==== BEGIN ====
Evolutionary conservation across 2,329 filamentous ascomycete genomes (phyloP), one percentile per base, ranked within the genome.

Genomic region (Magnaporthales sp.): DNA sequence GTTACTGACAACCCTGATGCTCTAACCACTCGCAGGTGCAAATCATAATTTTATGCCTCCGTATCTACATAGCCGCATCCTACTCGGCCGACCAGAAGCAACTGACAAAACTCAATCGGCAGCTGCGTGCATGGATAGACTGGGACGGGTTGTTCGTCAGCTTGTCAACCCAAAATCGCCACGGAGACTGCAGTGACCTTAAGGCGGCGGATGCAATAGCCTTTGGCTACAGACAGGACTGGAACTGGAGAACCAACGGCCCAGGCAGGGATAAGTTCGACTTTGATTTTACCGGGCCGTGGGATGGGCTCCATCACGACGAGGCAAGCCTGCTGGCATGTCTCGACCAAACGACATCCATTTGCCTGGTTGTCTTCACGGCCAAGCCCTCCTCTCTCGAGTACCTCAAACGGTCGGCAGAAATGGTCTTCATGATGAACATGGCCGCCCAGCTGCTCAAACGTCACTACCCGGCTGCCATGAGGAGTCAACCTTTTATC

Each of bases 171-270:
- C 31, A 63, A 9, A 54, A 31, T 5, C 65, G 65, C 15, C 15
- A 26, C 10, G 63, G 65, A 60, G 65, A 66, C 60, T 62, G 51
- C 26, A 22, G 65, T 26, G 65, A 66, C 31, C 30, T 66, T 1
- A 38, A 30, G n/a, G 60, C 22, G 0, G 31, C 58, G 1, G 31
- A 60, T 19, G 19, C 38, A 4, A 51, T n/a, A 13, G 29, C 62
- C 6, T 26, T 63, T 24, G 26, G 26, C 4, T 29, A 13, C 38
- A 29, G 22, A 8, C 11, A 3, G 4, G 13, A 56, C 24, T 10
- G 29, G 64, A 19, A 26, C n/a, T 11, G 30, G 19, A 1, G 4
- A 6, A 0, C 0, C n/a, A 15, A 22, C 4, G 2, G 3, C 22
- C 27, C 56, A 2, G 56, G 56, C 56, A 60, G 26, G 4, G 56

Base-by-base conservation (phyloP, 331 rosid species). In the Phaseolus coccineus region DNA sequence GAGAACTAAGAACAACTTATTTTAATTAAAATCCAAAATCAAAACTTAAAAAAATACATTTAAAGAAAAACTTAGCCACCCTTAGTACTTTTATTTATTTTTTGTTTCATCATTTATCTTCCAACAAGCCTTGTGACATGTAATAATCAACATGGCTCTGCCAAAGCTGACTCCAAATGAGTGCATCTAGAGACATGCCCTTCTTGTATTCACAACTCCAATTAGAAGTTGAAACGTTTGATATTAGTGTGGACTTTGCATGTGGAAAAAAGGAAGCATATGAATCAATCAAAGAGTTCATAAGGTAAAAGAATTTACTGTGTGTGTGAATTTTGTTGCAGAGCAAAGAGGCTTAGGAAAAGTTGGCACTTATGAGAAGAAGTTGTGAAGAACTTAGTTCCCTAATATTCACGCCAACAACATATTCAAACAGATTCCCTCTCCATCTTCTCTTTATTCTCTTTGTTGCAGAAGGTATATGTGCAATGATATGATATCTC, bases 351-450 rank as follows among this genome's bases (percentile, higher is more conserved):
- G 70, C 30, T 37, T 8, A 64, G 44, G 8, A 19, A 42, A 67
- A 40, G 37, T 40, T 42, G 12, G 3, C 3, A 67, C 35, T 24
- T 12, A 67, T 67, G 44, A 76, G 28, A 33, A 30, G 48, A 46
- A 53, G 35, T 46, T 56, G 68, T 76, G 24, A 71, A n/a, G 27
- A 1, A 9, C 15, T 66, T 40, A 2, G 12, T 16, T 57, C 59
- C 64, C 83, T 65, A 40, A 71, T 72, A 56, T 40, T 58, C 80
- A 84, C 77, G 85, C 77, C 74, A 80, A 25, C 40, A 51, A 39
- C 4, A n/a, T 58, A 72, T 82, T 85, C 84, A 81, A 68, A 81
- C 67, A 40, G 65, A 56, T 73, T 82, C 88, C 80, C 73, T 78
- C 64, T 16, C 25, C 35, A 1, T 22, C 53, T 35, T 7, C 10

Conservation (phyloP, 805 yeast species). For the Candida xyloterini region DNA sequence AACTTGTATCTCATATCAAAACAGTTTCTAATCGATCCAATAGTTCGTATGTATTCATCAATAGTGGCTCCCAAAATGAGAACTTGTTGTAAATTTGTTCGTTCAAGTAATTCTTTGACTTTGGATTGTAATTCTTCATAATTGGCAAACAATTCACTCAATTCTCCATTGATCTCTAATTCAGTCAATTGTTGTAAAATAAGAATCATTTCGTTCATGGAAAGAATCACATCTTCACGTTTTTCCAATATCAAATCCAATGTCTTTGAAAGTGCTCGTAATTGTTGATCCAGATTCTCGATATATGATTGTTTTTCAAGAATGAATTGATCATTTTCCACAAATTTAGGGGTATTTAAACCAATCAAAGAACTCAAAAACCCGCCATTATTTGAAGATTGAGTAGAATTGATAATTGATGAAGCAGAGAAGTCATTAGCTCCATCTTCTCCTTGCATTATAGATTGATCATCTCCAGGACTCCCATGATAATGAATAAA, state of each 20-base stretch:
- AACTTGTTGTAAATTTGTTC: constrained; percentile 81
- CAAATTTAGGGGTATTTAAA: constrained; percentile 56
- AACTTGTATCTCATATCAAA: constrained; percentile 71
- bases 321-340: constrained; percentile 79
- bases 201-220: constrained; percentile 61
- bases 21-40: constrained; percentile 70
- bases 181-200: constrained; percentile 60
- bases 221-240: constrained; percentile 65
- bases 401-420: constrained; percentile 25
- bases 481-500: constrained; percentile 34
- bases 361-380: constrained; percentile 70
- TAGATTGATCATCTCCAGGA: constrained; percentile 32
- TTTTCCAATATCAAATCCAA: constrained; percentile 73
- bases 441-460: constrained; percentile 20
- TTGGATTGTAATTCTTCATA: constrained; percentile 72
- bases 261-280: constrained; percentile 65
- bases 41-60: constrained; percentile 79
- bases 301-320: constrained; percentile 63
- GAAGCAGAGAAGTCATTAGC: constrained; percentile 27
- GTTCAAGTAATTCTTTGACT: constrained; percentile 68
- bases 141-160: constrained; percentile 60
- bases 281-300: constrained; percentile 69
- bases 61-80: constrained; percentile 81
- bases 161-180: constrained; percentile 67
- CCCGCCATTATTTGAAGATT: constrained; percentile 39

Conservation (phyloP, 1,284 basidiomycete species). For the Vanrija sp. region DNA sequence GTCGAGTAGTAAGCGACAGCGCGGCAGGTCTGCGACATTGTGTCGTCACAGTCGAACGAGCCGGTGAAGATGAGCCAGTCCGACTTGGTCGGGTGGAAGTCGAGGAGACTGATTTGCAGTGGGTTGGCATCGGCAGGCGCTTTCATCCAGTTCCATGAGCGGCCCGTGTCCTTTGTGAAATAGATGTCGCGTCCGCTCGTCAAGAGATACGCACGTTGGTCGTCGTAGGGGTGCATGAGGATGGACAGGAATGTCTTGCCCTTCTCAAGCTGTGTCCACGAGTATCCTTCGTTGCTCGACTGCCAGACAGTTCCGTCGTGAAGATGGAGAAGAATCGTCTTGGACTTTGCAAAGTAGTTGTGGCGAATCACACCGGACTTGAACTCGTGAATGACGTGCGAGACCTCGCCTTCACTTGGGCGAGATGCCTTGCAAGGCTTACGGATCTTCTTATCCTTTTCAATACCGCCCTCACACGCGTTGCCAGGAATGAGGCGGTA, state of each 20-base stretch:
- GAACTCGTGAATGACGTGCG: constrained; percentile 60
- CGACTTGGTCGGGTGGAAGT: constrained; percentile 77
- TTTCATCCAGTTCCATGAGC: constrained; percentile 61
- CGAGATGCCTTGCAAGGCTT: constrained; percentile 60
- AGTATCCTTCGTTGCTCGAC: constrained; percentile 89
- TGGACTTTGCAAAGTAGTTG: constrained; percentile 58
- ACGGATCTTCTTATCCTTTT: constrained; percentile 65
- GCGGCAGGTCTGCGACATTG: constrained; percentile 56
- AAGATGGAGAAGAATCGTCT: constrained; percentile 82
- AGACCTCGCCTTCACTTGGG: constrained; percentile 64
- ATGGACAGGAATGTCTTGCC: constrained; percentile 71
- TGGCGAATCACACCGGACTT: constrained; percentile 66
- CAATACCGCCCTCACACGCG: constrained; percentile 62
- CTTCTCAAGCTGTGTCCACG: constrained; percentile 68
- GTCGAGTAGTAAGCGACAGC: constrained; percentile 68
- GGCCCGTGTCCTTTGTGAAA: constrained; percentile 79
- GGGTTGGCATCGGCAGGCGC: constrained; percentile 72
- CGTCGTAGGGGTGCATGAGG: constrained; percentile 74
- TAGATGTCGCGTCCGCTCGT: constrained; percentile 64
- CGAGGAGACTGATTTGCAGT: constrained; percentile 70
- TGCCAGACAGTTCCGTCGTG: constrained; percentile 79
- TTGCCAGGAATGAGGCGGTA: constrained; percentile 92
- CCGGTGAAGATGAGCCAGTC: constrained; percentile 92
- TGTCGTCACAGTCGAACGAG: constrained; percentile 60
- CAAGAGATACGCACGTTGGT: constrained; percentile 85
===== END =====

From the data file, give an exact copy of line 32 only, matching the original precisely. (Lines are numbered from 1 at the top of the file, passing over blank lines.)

- bases 181-200: constrained; percentile 60